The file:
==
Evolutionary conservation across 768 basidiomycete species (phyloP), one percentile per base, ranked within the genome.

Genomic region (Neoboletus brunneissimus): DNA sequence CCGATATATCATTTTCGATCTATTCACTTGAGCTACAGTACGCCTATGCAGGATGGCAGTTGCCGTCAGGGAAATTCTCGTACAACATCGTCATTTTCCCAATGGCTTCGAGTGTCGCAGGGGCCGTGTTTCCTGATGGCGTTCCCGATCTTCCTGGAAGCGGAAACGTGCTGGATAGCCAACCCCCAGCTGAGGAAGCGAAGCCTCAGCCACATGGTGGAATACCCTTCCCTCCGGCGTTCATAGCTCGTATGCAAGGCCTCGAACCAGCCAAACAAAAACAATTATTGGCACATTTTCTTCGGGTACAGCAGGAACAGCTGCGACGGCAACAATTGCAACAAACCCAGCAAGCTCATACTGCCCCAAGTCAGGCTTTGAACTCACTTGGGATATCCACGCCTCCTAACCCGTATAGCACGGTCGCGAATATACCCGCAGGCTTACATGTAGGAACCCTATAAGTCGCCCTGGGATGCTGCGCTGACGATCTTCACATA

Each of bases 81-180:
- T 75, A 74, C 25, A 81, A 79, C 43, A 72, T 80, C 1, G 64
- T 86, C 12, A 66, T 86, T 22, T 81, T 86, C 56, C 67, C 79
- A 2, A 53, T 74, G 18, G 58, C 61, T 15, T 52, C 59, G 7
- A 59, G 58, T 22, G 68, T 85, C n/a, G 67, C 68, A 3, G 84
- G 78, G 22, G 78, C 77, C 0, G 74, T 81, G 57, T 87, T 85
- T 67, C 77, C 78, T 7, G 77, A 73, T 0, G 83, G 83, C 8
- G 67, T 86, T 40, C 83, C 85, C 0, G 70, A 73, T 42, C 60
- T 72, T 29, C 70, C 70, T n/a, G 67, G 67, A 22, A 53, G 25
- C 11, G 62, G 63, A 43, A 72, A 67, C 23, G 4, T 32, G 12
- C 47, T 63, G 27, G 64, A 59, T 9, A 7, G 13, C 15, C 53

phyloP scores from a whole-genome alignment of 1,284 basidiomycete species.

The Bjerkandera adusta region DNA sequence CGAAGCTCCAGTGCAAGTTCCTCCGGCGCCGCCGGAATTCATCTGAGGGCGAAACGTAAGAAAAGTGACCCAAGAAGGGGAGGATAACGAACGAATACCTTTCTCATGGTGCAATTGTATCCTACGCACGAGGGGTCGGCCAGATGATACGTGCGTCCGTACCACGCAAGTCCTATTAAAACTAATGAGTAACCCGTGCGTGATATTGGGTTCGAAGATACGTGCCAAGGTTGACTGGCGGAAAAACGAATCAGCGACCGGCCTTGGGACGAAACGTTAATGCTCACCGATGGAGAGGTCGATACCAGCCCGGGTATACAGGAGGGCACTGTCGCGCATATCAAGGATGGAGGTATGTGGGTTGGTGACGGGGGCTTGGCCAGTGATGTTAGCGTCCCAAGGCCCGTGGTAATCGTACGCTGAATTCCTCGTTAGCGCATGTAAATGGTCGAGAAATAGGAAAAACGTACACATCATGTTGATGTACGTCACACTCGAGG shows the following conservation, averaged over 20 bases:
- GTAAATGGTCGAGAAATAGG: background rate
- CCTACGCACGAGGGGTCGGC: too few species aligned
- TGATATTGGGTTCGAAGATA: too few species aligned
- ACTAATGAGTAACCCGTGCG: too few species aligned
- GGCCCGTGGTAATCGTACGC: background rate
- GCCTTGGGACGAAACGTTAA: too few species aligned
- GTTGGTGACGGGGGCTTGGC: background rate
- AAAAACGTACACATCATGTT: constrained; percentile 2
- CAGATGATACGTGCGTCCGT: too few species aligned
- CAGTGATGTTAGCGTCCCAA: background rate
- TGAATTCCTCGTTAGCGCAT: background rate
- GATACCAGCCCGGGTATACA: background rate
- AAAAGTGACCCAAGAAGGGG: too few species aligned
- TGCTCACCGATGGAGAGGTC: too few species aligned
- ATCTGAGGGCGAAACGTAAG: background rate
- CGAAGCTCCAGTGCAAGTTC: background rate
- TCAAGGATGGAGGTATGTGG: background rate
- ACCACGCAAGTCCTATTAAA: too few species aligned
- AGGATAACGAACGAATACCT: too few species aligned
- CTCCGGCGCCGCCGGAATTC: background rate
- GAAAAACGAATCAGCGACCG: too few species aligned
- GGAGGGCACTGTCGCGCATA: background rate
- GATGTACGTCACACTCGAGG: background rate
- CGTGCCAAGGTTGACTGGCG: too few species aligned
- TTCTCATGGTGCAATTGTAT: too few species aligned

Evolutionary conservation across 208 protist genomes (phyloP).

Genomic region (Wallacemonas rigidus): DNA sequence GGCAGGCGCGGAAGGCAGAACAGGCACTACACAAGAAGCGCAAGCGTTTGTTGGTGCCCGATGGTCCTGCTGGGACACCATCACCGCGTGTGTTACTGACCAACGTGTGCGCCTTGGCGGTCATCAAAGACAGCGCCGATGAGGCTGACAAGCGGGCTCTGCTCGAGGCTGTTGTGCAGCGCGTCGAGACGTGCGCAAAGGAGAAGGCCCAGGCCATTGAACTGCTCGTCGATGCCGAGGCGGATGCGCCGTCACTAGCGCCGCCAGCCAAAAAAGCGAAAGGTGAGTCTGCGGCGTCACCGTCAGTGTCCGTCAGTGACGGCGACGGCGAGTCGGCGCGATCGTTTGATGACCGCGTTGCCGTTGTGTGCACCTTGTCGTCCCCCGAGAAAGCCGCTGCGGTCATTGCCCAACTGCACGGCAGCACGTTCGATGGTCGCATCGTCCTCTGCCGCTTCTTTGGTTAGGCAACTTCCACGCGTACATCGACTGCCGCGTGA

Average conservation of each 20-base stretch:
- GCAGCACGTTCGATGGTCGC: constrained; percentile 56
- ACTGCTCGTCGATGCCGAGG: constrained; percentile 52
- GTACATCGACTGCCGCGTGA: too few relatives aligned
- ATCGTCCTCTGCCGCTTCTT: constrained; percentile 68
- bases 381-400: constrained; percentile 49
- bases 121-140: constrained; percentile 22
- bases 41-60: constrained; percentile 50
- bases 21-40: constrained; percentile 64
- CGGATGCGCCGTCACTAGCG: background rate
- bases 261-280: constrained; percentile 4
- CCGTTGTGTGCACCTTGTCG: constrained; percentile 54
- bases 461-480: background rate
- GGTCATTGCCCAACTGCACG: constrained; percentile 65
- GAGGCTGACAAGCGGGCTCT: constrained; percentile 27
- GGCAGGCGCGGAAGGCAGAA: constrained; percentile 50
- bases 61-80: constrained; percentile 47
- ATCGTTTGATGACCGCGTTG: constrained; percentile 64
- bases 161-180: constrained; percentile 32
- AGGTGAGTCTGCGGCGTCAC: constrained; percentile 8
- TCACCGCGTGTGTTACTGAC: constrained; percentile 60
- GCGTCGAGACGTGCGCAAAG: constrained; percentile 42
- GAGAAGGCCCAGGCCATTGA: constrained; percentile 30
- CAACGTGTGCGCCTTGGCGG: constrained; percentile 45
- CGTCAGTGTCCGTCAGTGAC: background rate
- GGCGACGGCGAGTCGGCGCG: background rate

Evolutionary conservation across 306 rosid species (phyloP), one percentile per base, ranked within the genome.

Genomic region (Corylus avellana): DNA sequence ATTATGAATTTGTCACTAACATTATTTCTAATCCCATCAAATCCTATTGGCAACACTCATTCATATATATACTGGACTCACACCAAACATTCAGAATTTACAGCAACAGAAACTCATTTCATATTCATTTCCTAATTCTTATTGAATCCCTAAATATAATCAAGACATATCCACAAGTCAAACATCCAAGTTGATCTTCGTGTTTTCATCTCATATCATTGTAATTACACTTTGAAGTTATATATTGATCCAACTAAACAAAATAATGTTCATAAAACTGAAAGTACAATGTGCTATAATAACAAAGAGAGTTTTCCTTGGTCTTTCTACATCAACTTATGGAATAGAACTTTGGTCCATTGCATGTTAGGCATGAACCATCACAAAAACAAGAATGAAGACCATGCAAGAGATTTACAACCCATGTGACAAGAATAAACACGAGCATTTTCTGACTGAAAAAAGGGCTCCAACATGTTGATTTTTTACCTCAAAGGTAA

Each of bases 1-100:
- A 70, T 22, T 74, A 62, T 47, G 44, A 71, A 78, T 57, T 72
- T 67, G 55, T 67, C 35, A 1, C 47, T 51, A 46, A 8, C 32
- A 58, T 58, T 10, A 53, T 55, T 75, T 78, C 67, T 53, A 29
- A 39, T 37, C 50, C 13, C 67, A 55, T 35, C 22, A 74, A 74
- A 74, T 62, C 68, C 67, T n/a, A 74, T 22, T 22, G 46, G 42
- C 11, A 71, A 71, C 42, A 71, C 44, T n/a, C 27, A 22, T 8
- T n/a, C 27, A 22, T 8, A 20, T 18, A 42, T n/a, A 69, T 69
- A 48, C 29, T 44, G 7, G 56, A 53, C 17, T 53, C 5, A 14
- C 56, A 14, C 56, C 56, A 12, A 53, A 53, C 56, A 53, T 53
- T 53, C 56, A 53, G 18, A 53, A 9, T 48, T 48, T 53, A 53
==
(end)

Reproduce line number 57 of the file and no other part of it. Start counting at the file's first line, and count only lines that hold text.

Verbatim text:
- GAGGCTGACAAGCGGGCTCT: constrained; percentile 27